Greater Manchester on Tuesday 30 April hosted a national Complex Safeguarding Conference at the Museum of Science and Industry.
During the conference Greater Manchester Police (GMP) and a number of key partners discussed the new and innovative approach that has been introduced to tackle reports of Child Sexual Exploitation, Criminal Exploitation and Modern Slavery.
Complex safeguarding teams will be introduced across Greater Manchester bringing together teams of experts to build on the work and successes of Project Phoenix, Programme Challenger and the ‘Trapped; Campaign. The teams will continue to raise awareness of exploitation in all its forms in addition to supporting victims and disrupting and apprehending those responsible.
GMP’s Assistant Chief Constable Mabs Hussain said: “Tackling the exploitation of children and vulnerable people is an absolute priority for GMP and our partners. Child sexual exploitation, criminal exploitation and modern slavery are hugely complex crimes that the police cannot solve alone.
“This new approach will include the introduction of a specialist, co-located, multi-agency ‘Complex Safeguarding Team’ in every borough across Greater Manchester, focusing on all aspects of exploitation including child sexual exploitation, criminal exploitation and modern slavery.
“Ensuring that we build on already strong foundations and partnerships, we will be bringing existing teams together to work in a collaborative approach that protects children and vulnerable people from all forms of abuse and exploitation.
“We know that reports in these areas have increased significantly year on year as a result of both the work of the safeguarding teams and victims feeling more confident speaking out about the abuse they have suffered. Despite this, we still know that many incidents remain unreported, so we continue to see any increases in our figures as a positive.
“It is crucial that communities across Greater Manchester fully understand the many forms that exploitation can take and are able to recognise the signs. We encourage victims to come forward with the reassurance that their report will be taken seriously and that specialist support is available.”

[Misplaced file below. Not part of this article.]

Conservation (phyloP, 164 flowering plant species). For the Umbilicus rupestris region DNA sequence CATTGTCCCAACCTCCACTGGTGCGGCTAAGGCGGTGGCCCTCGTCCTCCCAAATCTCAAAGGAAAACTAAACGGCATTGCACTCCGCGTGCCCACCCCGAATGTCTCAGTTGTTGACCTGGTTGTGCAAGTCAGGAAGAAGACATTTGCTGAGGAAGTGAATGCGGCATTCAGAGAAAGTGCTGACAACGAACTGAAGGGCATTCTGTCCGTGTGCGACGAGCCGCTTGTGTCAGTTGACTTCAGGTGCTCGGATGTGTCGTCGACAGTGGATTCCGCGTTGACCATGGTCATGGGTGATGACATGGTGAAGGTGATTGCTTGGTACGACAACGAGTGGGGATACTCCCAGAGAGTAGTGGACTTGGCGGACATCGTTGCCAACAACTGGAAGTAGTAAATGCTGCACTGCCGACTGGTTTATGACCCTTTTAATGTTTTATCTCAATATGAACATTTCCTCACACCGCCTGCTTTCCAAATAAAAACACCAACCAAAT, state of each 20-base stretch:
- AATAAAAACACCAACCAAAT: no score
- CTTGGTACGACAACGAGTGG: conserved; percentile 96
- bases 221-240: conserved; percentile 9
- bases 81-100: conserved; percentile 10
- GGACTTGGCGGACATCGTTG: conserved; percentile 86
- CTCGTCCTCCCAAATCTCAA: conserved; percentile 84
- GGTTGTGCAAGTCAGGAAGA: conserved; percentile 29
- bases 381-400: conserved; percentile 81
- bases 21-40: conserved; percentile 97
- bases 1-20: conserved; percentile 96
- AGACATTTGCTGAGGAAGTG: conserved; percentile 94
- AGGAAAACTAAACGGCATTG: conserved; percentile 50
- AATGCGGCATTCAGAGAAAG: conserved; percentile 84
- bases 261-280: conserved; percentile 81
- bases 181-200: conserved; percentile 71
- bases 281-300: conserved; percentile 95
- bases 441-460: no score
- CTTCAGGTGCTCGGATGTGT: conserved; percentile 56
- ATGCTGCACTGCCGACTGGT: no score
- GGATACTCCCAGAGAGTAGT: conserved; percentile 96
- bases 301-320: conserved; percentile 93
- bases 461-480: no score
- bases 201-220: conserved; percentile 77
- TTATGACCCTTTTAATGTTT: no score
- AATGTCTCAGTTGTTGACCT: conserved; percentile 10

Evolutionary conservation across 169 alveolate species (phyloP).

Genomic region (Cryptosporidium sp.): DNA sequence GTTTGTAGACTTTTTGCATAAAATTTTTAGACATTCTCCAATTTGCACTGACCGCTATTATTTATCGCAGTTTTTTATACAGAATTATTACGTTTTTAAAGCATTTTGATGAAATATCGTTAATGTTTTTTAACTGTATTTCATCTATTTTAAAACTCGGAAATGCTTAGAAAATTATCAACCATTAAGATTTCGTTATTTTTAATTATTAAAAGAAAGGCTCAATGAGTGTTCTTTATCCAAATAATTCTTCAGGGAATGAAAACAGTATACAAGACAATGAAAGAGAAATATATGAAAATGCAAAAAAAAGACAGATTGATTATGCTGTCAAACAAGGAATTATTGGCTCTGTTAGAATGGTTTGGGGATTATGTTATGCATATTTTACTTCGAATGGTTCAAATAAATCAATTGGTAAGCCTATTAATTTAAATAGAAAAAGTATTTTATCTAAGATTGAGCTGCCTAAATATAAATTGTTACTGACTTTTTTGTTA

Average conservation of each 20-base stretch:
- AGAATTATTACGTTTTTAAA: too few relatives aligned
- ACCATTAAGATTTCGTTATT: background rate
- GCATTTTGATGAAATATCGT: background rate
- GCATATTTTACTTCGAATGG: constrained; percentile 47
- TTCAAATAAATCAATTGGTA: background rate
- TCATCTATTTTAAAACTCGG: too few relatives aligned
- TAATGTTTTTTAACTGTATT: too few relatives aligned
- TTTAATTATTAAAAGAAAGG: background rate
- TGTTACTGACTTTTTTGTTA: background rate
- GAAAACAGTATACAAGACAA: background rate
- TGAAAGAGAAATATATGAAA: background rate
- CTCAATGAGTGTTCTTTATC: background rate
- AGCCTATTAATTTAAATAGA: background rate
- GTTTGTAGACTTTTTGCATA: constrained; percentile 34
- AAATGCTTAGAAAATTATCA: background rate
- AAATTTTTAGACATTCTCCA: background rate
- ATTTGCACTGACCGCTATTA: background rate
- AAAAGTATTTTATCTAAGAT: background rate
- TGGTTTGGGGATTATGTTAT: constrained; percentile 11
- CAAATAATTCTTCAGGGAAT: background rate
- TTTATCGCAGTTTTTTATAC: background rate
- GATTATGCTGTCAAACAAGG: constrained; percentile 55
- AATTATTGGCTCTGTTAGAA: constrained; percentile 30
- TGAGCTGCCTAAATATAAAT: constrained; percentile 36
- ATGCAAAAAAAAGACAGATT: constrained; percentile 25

Deputy Mayor of Greater Manchester Bev Hughes said: “There is nowhere in the country that is not affected by the sexual or criminal exploitation and abuse of children and young people.
“In Greater Manchester, as part of the Standing Together Police and Crime Plan, we are committed to doing everything in our power to protect children and young people at risk, to bring offenders to justice and to try and prevent exploitation and abuse.
“These crimes cannot be tackled effectively by one agency alone. In Greater Manchester, we have brought together police, local authorities and other organisations to tackle the abhorrent crimes such as criminal exploitation, modern slavery and child sexual exploitation and support communities and families across the city-region.
“Our local activity is complemented by our Regional Organised Crime Unit, disrupting the gangs behind much of the exploitation, and working with the National Crime Agency to share intelligence and bring criminals to justice.
“Today has been an opportunity to share our ongoing journey to tackle these issues and strengthen our approach to complex safeguarding whilst embracing the opportunities of devolution to transform our public services.”
Gail Hopper, Director of Children’s Services Rochdale said: “Partners across Greater Manchester have worked together since 2013 to develop consistency of standards in practice in addressing the exploitation of young people.
“Initially this focused on CSE, but our shared learning over the last 6 years showed that we needed to recognise the complexity of exploitation and abuse in its different forms and how children can experience multiple forms of abuse.
“This has led us to develop a collaborative approach and to further strengthen our partnership working, basing this on clear evidence and research, concentrating on what works, in order to achieve greater success in challenging these appalling crimes.
“We are unique in Greater Manchester as we don’t know another part of the country where 22 organisations have signed up to work together with a shared focus and agreement about how to work together on such a major safeguarding challenge. We are, understandably at different stages of development in different areas and the nature of risks vary. This has given us opportunities to learn from, support and challenge each other.
“We know we have much more to do, and more to learn, but we are able to build on the trust and confidence in each other that is one of the great strengths of Greater Manchester and it is a privilege to be leading on this development.”